Is Your Baby Getting Enough?

By Carrie Bruno

August 7, 2020

Carrie is the founder of The Mama Coach. She is a RN, IBCLC lactation consultant, sleep consultant and mama of two little guys. She leads the North American team of Mama Coaches and is committed to making motherhood easier.

Most mamas wonder at some point in their breastfeeding journey if they have enough milk for their little one. We often doubt ourselves, over analyze or find inaccurate information somewhere along the way. 

If you find yourself doubting your milk supply, look at your baby.

Here are some signs that she is getting enough:

She is gaining weight

How old your baby is will help determine how much weight your baby should be gaining. It is normal for babies to initially lose some weight (up to 10%), but that weight should be regained by week 2 of life. After mom’s milk comes in, the average breastfed baby gains 6 ounces/week (170 g/week). Taking your baby into your health care provider in the first week of life is recommended to check on weight, feeding, and jaundice.

You do not need to purchase a scale to check your baby’s weight- schedule regular checkups where they will look at your baby’s weight. Weighing at home can be stress-inducing, as it is not always accurate, and can be misleading.

Wet and dirty diapers – What goes in, must come out! Tracking wet and dirty diapers will help you know your baby is getting enough milk. On day one of life she should have one wet and one dirty diaper, day two is two of each, day three is three, four is four, five is five, and by day six and on she should be having 6 or so of wet and dirty diapers.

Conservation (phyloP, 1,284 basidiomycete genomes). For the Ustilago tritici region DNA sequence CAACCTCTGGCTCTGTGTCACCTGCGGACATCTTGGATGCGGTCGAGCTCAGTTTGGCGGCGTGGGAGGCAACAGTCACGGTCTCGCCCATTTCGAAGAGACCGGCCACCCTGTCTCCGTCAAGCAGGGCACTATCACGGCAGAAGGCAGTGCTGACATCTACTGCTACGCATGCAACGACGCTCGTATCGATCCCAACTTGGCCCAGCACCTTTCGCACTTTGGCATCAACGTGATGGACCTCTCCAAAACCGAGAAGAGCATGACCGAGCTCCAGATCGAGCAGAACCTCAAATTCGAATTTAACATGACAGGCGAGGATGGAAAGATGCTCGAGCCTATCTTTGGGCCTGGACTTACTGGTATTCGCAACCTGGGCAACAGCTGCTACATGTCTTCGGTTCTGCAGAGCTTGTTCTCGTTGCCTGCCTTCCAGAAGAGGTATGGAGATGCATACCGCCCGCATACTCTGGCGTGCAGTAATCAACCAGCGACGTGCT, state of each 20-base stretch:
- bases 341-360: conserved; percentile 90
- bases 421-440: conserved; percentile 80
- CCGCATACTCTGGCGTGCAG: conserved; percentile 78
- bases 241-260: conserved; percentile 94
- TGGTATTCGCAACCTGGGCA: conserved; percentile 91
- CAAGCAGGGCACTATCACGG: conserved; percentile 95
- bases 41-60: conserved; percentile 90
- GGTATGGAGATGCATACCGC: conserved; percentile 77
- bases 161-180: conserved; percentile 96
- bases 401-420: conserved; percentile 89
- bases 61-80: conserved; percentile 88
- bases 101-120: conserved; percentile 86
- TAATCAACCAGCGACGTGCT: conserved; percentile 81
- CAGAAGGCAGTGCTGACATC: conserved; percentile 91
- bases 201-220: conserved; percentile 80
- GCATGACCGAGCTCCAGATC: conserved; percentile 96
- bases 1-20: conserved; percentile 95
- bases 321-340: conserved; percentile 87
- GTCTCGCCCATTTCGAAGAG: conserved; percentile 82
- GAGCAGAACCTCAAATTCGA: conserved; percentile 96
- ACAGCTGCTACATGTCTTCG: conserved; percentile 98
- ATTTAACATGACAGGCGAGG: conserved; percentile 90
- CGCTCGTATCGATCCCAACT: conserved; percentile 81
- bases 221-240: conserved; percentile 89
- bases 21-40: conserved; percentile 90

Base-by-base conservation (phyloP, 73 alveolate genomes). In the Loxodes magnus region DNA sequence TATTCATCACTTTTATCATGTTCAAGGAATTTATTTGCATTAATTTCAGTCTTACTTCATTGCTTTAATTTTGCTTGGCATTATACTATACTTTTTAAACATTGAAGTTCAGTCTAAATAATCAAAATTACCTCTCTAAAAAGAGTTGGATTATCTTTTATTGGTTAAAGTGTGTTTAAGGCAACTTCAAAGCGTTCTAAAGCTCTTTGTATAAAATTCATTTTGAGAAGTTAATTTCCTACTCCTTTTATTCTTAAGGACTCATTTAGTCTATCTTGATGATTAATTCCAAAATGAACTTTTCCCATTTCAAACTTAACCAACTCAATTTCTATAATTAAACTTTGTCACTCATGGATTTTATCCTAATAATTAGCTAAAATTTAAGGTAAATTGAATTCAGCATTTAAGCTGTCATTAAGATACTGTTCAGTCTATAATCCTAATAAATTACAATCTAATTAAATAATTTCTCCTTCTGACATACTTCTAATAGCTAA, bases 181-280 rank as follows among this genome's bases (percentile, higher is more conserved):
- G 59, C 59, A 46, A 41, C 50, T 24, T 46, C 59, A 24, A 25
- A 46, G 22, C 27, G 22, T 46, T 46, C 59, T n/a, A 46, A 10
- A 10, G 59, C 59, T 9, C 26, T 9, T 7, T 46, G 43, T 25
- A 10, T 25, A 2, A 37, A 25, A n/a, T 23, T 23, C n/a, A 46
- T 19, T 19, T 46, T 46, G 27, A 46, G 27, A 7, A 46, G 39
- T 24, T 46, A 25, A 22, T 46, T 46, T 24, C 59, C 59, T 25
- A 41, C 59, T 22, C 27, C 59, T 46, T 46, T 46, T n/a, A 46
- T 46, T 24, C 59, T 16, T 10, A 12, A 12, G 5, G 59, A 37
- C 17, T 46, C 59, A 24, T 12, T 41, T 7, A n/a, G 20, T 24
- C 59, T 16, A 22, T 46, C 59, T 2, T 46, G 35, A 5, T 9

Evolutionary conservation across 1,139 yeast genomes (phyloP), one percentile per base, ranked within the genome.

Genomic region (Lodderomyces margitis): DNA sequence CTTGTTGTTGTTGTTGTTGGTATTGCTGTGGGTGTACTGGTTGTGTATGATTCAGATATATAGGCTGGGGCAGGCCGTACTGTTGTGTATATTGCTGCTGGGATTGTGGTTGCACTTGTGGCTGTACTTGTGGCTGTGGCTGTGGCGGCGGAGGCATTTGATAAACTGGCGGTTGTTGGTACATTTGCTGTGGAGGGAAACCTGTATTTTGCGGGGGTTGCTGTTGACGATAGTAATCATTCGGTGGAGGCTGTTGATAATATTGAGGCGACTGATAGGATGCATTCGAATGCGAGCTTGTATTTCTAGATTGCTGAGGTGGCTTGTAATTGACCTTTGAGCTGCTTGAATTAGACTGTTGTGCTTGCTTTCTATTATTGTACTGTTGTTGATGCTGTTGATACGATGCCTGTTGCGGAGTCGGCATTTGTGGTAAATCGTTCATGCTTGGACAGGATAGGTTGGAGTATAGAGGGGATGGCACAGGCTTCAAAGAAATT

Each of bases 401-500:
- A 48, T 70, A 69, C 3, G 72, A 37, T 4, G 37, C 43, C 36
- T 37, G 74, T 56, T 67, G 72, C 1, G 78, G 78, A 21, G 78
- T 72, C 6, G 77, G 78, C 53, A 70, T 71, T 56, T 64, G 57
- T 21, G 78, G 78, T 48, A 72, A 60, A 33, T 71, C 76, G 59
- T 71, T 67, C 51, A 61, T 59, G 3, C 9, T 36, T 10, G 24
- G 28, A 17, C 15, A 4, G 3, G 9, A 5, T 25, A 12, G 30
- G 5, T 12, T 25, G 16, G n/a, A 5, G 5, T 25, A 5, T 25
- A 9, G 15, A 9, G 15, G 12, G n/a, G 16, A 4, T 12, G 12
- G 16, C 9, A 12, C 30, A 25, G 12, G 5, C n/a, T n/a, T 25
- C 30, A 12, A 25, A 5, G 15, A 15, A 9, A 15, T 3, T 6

Forget the clock – Do not watch the clock, watch your baby! Ten or twenty minutes on each side is not how a baby is meant to be nursed. Instead, watch your baby- is he taking big sucks and swallows? You should see his jaw moving up and down with a pause every few sucks for a swallow. The swallow will be audible when your milk comes in. When his suck starts to become more shallow, with smaller sucks, do breast compression.  To do this, hold your breast at the base and squeeze and hold for a few seconds. This will give your baby a surge of milk and encourage bigger sucks and swallows. Repeat breast compression in a clockwise motion, so you squeeze all ducts. Once you are done this and baby has slowed, take her off, burp her and always offer the second side. He may or may not take it and that is okay.

He is content – This is true to some degree. However, it is part of the big picture. Is she taking big sucks and swallows, peeing and pooping, and gaining? Check? Is she also settled after feeds? Most of the time is an appropriate answer. Feeding is almost always the remedy for a fussy baby. Crying? Put her to the breast and see what happens. Often it works. But sometimes babies just cry. It could be overstimulation or she could be overtired. Newborns are only awake around 45 minutes before they need to sleep again. This includes feeding time. If your baby has been awake longer than this and won’t settle despite a feed, try to settle her to sleep. It is likely what she needs. 

If you are ever worried about your baby, take her to your health care provider for assessment and reassurance. 

 

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